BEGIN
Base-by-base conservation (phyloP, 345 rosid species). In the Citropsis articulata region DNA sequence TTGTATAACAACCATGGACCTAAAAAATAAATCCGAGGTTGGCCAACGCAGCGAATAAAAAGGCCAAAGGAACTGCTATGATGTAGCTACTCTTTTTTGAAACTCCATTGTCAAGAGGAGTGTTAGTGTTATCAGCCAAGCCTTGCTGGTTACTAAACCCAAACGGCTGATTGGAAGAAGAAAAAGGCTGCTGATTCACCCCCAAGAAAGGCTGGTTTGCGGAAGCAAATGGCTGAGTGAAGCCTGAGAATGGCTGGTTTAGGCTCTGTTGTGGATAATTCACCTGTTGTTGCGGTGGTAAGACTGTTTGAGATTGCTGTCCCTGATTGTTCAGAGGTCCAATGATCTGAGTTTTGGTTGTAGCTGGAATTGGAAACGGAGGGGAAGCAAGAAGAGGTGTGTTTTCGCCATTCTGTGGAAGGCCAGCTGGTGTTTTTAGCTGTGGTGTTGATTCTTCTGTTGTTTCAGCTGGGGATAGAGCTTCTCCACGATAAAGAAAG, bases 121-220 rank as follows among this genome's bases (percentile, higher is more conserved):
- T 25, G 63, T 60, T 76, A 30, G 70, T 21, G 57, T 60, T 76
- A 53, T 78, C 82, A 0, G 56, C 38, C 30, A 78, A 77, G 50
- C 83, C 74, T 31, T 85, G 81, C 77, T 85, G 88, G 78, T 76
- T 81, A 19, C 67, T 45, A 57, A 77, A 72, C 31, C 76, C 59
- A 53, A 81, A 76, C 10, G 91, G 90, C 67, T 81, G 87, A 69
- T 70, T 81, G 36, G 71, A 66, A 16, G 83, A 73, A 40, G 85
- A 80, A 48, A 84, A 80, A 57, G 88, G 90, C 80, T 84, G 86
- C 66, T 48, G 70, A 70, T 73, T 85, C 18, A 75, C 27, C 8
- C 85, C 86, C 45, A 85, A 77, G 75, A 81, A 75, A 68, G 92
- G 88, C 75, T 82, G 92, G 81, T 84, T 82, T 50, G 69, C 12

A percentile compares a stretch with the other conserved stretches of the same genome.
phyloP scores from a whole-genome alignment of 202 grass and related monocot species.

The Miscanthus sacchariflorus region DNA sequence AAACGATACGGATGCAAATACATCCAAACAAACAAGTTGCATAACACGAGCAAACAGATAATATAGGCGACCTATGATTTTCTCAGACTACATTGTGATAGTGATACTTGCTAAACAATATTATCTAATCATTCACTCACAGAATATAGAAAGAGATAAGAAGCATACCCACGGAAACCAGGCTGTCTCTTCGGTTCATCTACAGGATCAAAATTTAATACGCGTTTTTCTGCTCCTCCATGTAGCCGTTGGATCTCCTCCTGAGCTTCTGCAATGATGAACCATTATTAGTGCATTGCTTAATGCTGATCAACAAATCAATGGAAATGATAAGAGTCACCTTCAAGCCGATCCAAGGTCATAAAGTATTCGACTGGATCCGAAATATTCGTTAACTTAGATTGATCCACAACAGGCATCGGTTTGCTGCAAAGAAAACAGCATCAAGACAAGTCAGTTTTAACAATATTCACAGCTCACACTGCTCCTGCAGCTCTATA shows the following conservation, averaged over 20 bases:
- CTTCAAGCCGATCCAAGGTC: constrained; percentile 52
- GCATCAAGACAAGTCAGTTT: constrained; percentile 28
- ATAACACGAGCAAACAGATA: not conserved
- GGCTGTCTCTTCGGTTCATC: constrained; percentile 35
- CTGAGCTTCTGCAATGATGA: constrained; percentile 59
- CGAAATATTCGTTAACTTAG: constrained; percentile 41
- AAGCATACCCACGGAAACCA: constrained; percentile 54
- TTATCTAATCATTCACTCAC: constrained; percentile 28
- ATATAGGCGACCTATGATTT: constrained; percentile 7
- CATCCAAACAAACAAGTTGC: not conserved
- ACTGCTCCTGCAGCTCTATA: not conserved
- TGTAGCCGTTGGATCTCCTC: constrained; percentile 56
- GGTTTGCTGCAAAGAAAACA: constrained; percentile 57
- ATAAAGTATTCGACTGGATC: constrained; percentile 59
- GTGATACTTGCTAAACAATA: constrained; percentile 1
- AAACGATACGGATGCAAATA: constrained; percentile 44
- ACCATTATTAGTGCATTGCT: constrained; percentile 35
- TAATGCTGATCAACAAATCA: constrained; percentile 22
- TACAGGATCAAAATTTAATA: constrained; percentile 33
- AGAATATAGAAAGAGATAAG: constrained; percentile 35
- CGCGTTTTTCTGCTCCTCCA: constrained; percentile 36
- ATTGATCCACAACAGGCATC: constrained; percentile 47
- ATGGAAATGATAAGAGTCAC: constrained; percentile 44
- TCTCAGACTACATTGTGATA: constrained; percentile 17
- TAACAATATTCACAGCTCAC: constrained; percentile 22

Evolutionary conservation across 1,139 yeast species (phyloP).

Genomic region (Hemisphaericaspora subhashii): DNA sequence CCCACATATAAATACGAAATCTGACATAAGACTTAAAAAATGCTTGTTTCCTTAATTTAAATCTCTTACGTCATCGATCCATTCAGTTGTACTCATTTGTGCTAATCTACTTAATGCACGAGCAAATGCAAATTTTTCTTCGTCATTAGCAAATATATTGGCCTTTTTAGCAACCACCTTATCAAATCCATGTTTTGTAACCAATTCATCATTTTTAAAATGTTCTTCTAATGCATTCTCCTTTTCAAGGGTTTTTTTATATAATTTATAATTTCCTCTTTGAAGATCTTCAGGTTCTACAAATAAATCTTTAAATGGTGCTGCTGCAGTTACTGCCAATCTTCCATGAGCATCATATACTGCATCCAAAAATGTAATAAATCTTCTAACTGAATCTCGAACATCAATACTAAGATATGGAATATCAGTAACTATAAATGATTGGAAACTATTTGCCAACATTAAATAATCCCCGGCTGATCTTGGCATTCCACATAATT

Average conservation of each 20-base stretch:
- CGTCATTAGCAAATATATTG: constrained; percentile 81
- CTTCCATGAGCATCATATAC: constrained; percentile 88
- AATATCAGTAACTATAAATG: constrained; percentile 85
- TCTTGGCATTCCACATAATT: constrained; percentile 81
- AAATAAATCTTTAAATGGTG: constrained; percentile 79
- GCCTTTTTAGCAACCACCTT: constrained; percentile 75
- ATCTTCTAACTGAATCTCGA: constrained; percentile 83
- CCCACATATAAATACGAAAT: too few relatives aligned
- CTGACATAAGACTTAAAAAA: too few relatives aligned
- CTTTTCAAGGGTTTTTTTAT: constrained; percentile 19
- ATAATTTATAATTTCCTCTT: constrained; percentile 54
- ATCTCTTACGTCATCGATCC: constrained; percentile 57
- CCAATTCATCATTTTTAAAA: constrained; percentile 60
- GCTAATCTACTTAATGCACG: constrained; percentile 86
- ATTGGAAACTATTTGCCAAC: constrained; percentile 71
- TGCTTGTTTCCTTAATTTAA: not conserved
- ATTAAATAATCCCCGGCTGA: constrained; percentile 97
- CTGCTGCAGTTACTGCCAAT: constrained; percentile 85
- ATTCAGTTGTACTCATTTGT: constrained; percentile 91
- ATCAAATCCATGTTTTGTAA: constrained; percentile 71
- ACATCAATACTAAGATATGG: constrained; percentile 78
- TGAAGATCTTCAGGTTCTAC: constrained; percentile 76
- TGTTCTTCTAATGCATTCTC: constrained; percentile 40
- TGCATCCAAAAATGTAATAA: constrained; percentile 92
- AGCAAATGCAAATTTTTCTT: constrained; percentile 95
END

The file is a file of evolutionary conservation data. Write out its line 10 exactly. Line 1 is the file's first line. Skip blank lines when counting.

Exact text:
- C 85, C 86, C 45, A 85, A 77, G 75, A 81, A 75, A 68, G 92